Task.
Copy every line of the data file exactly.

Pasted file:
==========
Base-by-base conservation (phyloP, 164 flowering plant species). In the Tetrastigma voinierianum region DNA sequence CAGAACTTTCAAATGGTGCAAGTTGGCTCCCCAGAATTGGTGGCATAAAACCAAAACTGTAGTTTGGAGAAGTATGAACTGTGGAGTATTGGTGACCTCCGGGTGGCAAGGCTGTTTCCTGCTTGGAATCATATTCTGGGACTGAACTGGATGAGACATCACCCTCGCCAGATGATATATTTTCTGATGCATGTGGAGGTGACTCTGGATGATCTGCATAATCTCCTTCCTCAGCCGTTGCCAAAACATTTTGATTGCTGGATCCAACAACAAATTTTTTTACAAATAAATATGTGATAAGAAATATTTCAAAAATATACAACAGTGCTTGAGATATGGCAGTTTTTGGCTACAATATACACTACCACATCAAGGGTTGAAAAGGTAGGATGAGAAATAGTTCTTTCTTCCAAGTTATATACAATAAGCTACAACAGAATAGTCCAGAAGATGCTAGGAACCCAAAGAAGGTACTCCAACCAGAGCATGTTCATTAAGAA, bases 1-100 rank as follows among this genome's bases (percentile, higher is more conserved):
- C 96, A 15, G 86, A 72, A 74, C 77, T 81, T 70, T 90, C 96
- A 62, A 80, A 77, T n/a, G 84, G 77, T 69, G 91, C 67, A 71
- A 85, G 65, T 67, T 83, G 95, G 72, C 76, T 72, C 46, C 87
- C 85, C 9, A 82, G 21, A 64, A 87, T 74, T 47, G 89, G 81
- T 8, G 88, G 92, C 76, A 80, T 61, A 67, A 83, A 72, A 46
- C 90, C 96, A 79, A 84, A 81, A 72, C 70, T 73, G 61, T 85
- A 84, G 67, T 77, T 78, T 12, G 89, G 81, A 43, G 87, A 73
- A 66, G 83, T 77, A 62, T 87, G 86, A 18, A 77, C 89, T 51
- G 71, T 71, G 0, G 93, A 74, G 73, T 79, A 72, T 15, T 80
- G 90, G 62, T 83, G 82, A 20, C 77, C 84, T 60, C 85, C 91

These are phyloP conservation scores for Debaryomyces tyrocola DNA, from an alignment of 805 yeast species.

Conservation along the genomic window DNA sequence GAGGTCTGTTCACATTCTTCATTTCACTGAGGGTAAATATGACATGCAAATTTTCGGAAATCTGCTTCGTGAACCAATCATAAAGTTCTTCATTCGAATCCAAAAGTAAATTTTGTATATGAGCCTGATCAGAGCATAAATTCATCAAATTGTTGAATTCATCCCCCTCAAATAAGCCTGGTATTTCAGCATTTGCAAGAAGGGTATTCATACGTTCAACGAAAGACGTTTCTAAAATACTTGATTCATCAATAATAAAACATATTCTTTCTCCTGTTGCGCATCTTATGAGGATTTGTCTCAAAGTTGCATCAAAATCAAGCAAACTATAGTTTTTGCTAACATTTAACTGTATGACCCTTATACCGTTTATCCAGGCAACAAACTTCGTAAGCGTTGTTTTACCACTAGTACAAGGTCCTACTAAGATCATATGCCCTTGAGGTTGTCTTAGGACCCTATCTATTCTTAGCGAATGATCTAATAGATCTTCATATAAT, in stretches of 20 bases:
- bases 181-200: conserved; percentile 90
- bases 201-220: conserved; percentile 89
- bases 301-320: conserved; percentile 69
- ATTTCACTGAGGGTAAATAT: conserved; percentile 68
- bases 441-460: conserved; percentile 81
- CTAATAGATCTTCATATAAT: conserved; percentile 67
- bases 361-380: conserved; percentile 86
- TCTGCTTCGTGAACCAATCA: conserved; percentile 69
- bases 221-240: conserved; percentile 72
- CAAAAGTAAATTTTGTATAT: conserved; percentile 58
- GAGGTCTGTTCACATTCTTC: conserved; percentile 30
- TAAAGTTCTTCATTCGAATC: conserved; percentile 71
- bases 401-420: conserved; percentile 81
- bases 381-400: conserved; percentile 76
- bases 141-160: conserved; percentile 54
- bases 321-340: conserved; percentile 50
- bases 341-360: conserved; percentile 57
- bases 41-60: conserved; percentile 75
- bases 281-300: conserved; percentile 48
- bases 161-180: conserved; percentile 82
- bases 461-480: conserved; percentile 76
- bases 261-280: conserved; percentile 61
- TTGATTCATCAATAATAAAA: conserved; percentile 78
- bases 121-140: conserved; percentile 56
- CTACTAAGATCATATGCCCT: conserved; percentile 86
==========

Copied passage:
Base-by-base conservation (phyloP, 164 flowering plant species). In the Tetrastigma voinierianum region DNA sequence CAGAACTTTCAAATGGTGCAAGTTGGCTCCCCAGAATTGGTGGCATAAAACCAAAACTGTAGTTTGGAGAAGTATGAACTGTGGAGTATTGGTGACCTCCGGGTGGCAAGGCTGTTTCCTGCTTGGAATCATATTCTGGGACTGAACTGGATGAGACATCACCCTCGCCAGATGATATATTTTCTGATGCATGTGGAGGTGACTCTGGATGATCTGCATAATCTCCTTCCTCAGCCGTTGCCAAAACATTTTGATTGCTGGATCCAACAACAAATTTTTTTACAAATAAATATGTGATAAGAAATATTTCAAAAATATACAACAGTGCTTGAGATATGGCAGTTTTTGGCTACAATATACACTACCACATCAAGGGTTGAAAAGGTAGGATGAGAAATAGTTCTTTCTTCCAAGTTATATACAATAAGCTACAACAGAATAGTCCAGAAGATGCTAGGAACCCAAAGAAGGTACTCCAACCAGAGCATGTTCATTAAGAA, bases 1-100 rank as follows among this genome's bases (percentile, higher is more conserved):
- C 96, A 15, G 86, A 72, A 74, C 77, T 81, T 70, T 90, C 96
- A 62, A 80, A 77, T n/a, G 84, G 77, T 69, G 91, C 67, A 71
- A 85, G 65, T 67, T 83, G 95, G 72, C 76, T 72, C 46, C 87
- C 85, C 9, A 82, G 21, A 64, A 87, T 74, T 47, G 89, G 81
- T 8, G 88, G 92, C 76, A 80, T 61, A 67, A 83, A 72, A 46
- C 90, C 96, A 79, A 84, A 81, A 72, C 70, T 73, G 61, T 85
- A 84, G 67, T 77, T 78, T 12, G 89, G 81, A 43, G 87, A 73
- A 66, G 83, T 77, A 62, T 87, G 86, A 18, A 77, C 89, T 51
- G 71, T 71, G 0, G 93, A 74, G 73, T 79, A 72, T 15, T 80
- G 90, G 62, T 83, G 82, A 20, C 77, C 84, T 60, C 85, C 91

These are phyloP conservation scores for Debaryomyces tyrocola DNA, from an alignment of 805 yeast species.

Conservation along the genomic window DNA sequence GAGGTCTGTTCACATTCTTCATTTCACTGAGGGTAAATATGACATGCAAATTTTCGGAAATCTGCTTCGTGAACCAATCATAAAGTTCTTCATTCGAATCCAAAAGTAAATTTTGTATATGAGCCTGATCAGAGCATAAATTCATCAAATTGTTGAATTCATCCCCCTCAAATAAGCCTGGTATTTCAGCATTTGCAAGAAGGGTATTCATACGTTCAACGAAAGACGTTTCTAAAATACTTGATTCATCAATAATAAAACATATTCTTTCTCCTGTTGCGCATCTTATGAGGATTTGTCTCAAAGTTGCATCAAAATCAAGCAAACTATAGTTTTTGCTAACATTTAACTGTATGACCCTTATACCGTTTATCCAGGCAACAAACTTCGTAAGCGTTGTTTTACCACTAGTACAAGGTCCTACTAAGATCATATGCCCTTGAGGTTGTCTTAGGACCCTATCTATTCTTAGCGAATGATCTAATAGATCTTCATATAAT, in stretches of 20 bases:
- bases 181-200: conserved; percentile 90
- bases 201-220: conserved; percentile 89
- bases 301-320: conserved; percentile 69
- ATTTCACTGAGGGTAAATAT: conserved; percentile 68
- bases 441-460: conserved; percentile 81
- CTAATAGATCTTCATATAAT: conserved; percentile 67
- bases 361-380: conserved; percentile 86
- TCTGCTTCGTGAACCAATCA: conserved; percentile 69
- bases 221-240: conserved; percentile 72
- CAAAAGTAAATTTTGTATAT: conserved; percentile 58
- GAGGTCTGTTCACATTCTTC: conserved; percentile 30
- TAAAGTTCTTCATTCGAATC: conserved; percentile 71
- bases 401-420: conserved; percentile 81
- bases 381-400: conserved; percentile 76
- bases 141-160: conserved; percentile 54
- bases 321-340: conserved; percentile 50
- bases 341-360: conserved; percentile 57
- bases 41-60: conserved; percentile 75
- bases 281-300: conserved; percentile 48
- bases 161-180: conserved; percentile 82
- bases 461-480: conserved; percentile 76
- bases 261-280: conserved; percentile 61
- TTGATTCATCAATAATAAAA: conserved; percentile 78
- bases 121-140: conserved; percentile 56
- CTACTAAGATCATATGCCCT: conserved; percentile 86